Jan 1 2011

Up In The Air

Unusually for me, commonly gaming or poking at the internet, 2010 was a year in which I watched a large number of films. The last of these was 2009′s Jason Reitman-directed Up In The Air, starring George Clooney.

The movie is about Clooney’s character Ryan Bingham, who makes a living by being hired out to fire people on behalf of various companies. As such he travels constantly around North America by air, living out of a suitcase. He has perfected this lifestyle to such a degree that he even does motivational speaking on the topic – using the metaphor of a backpack containing all your worldly goods and relationships to suggest how traditional lifestyle trappings weigh you down. When we do see his one-bedroom apartment, it first appears to be another hotel room. His life is in his carry-on wheelie suitcase. He spends most of his time in airport lounges, and in flight. And that’s okay. He loves the system. He is knowledgeable about air travel. He relishes it.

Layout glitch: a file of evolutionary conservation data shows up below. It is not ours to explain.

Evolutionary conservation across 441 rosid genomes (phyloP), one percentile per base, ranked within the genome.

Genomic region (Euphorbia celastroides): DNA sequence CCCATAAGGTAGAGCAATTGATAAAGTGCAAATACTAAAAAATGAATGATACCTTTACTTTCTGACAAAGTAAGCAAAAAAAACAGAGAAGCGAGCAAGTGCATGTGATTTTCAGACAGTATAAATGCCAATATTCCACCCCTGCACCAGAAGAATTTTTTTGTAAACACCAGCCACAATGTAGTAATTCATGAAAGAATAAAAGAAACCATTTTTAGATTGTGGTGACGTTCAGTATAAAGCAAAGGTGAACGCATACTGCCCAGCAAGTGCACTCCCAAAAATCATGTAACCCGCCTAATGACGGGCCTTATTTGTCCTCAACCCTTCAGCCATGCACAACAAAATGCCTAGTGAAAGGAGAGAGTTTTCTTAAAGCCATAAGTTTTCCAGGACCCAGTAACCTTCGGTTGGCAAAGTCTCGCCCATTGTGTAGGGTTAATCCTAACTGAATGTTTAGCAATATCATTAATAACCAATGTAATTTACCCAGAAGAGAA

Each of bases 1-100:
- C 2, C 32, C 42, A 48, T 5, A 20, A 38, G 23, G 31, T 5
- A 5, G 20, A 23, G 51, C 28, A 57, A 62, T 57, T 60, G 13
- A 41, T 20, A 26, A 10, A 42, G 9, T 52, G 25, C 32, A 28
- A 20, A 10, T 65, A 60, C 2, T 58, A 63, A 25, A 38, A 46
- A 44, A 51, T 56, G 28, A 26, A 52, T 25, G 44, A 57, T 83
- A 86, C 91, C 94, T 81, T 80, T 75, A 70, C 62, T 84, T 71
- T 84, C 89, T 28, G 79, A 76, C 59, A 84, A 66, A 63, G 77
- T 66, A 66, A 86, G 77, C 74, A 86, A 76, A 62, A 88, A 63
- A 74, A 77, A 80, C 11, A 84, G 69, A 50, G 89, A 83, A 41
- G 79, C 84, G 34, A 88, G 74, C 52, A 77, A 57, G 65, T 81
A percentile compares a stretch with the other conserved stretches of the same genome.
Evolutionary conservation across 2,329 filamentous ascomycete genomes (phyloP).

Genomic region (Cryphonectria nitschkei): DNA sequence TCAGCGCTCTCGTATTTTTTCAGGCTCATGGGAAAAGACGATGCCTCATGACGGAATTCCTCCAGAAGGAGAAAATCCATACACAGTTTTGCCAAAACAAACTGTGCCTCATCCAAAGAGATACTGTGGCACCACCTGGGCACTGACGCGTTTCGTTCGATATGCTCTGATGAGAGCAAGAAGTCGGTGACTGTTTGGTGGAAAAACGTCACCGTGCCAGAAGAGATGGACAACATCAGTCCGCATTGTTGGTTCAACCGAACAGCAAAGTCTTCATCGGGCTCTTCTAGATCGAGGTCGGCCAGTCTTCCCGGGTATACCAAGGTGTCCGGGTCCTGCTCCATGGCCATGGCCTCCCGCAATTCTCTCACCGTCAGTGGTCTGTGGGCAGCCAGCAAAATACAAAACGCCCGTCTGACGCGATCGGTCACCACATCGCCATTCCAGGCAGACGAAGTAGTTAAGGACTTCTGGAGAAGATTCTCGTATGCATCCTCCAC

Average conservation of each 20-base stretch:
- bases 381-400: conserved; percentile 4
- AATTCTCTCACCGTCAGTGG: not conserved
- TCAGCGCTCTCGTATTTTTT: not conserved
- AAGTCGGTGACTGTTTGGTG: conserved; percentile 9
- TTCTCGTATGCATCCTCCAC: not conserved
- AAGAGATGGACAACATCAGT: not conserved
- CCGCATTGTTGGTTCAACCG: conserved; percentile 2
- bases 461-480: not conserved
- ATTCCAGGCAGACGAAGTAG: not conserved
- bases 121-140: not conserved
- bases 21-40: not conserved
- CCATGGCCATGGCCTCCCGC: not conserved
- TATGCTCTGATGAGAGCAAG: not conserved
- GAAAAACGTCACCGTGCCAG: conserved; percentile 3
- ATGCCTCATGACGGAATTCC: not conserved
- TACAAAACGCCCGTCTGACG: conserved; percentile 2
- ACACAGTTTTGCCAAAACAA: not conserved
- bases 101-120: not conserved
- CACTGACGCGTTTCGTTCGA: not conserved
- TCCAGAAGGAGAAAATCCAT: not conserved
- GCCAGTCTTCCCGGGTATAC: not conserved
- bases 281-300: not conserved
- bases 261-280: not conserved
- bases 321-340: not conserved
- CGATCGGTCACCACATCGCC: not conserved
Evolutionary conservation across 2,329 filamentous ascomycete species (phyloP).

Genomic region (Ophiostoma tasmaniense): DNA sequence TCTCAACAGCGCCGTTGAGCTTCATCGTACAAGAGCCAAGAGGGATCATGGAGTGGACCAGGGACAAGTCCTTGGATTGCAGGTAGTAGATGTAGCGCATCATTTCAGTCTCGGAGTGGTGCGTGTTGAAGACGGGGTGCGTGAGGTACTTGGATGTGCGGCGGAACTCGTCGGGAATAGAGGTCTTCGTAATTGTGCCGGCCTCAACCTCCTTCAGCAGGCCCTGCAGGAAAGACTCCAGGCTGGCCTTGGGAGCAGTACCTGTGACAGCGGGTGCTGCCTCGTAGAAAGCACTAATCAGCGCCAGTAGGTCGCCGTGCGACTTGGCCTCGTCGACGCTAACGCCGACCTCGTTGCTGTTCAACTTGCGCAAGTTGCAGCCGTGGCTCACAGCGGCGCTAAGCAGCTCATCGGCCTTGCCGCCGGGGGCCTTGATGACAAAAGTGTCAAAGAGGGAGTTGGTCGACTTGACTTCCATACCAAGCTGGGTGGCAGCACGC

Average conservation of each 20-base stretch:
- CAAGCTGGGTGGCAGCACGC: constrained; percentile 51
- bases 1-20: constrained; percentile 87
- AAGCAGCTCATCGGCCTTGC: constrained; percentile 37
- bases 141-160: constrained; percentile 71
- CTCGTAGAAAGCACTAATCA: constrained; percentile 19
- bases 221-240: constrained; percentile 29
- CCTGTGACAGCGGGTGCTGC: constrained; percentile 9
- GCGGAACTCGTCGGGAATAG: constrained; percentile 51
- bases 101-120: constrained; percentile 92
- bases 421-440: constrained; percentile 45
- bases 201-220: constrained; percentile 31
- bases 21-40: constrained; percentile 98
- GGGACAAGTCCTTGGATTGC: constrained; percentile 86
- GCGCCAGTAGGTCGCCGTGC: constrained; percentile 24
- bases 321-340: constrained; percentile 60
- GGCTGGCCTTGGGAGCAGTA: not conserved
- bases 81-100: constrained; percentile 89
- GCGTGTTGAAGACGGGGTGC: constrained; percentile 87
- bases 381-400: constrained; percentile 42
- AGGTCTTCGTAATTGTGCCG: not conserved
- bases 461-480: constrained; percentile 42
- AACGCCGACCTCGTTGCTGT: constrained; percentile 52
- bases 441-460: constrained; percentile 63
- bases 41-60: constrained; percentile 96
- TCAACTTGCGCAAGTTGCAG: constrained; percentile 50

What is interesting about the portrayal of this character is that it is – at least to begin with – almost entirely positive. His life is made easy because of loyalty cards and hotel conveniences, and the collection of points for services has become a game for him. Bingham has a tough, thankless job, but it is one that he handles gently. While the platitudes about the business made to his co-worker seem trite, the truth is that he is skillful at handling people’s feelings and he faultlessly humane in a brutal situation.

Bingham is one of those postmodern characters – people who have rejected traditional norms and “family values” in favour of the professional exile of network society – that are traditionally portrayed as cruel robots, alienated servants, or pretentious jerks. Bingham is none of these: he is personable, reasonable, and kind. And he is enjoying himself.